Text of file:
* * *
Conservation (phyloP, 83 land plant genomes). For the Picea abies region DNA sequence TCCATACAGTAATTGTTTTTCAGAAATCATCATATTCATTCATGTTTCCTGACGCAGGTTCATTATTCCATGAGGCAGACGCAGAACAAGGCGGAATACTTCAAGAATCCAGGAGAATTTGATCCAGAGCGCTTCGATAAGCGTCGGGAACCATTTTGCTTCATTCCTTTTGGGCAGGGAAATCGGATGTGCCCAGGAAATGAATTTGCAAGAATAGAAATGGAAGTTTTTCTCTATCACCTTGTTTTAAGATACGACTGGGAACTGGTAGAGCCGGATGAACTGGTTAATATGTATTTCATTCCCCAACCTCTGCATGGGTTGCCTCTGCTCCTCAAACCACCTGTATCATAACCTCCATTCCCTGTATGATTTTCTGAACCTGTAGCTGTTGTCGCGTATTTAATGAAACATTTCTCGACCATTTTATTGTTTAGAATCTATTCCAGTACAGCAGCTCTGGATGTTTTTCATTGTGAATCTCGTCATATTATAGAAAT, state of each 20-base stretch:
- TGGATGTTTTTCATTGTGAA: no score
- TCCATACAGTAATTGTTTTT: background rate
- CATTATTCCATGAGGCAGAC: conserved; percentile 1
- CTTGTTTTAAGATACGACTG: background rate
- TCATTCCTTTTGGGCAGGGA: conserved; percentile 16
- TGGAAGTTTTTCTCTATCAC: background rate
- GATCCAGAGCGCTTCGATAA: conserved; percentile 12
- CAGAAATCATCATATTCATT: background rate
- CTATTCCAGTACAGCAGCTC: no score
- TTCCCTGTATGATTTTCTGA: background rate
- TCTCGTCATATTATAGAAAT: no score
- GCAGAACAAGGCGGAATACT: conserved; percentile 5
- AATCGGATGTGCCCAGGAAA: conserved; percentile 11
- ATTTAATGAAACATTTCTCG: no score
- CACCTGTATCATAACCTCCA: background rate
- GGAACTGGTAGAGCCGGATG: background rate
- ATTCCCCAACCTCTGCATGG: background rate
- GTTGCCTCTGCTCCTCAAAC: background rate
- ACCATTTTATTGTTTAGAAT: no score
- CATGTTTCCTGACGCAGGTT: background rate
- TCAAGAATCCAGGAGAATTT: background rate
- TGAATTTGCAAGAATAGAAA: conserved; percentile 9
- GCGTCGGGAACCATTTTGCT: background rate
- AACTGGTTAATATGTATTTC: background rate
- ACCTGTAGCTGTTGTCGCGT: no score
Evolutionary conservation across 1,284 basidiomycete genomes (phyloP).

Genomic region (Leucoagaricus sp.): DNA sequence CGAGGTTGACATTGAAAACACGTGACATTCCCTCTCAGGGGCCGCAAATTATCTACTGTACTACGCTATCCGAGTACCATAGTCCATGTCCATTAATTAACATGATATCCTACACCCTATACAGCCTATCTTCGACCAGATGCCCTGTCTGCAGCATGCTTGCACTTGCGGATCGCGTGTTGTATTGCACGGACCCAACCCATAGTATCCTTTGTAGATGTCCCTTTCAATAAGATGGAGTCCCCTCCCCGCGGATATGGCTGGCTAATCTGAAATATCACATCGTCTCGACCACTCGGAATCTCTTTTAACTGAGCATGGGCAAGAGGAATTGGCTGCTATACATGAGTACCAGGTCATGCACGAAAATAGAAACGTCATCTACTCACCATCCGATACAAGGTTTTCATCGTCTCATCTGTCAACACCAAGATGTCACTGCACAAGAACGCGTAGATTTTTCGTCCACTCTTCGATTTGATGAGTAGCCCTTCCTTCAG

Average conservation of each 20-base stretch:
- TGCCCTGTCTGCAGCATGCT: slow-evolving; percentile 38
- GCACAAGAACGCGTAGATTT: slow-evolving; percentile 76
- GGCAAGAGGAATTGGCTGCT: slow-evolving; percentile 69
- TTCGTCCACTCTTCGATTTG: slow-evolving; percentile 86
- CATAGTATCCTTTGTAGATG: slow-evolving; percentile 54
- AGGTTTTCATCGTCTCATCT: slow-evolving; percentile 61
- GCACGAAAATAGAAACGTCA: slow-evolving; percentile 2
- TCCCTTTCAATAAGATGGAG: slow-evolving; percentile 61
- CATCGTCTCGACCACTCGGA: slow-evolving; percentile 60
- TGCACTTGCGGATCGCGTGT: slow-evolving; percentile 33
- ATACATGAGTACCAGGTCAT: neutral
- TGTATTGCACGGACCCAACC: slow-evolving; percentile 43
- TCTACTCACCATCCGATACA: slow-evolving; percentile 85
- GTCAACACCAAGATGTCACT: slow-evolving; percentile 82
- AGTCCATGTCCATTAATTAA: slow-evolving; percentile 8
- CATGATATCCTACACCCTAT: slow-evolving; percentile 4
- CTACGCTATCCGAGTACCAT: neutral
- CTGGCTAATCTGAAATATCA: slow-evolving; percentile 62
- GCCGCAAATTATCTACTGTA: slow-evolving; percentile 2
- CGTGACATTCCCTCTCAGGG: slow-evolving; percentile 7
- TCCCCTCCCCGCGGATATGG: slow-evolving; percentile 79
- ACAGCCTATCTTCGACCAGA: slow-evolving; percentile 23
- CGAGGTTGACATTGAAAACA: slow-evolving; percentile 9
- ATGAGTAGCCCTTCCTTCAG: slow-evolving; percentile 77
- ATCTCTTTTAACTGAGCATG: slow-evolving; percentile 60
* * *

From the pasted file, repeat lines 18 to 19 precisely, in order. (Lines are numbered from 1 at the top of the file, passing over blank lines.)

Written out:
- ATTCCCCAACCTCTGCATGG: background rate
- GTTGCCTCTGCTCCTCAAAC: background rate